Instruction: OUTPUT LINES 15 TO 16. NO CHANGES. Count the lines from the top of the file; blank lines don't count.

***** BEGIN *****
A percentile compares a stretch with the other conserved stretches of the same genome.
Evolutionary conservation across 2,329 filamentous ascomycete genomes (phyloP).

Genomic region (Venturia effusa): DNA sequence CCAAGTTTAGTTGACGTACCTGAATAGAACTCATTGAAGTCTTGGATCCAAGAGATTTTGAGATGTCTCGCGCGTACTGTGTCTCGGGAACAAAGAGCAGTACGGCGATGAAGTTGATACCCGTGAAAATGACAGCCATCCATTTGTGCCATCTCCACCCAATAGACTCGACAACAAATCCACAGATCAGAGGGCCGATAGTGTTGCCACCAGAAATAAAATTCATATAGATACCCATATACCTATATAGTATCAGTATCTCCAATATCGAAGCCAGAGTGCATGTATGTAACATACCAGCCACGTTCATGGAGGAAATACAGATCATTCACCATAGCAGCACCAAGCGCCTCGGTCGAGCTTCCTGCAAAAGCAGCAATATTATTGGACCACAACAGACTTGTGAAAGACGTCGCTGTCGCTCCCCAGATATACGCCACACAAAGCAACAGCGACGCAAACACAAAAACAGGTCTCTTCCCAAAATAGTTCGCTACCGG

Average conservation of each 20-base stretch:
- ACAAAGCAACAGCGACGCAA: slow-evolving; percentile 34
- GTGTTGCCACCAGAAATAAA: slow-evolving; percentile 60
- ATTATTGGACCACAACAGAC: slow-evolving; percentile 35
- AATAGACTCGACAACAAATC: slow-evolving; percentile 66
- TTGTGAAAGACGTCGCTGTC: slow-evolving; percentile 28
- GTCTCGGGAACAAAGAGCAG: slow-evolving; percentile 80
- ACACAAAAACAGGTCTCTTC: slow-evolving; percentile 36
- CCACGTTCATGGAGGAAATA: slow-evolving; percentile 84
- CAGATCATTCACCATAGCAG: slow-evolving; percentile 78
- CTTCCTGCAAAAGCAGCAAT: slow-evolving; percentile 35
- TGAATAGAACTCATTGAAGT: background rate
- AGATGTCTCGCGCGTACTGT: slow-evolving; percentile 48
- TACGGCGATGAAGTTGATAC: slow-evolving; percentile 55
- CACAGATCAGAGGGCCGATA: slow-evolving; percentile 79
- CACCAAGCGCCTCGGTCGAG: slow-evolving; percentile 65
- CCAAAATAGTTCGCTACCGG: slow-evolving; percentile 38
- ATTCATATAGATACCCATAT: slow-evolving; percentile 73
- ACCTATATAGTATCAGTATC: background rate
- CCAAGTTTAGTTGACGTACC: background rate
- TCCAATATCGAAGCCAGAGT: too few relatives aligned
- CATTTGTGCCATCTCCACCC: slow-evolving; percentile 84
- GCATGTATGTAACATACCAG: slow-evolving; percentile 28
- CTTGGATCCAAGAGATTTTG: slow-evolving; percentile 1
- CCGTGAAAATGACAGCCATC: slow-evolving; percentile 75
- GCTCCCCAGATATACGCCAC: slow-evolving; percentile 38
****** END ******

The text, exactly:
- TGAATAGAACTCATTGAAGT: background rate
- AGATGTCTCGCGCGTACTGT: slow-evolving; percentile 48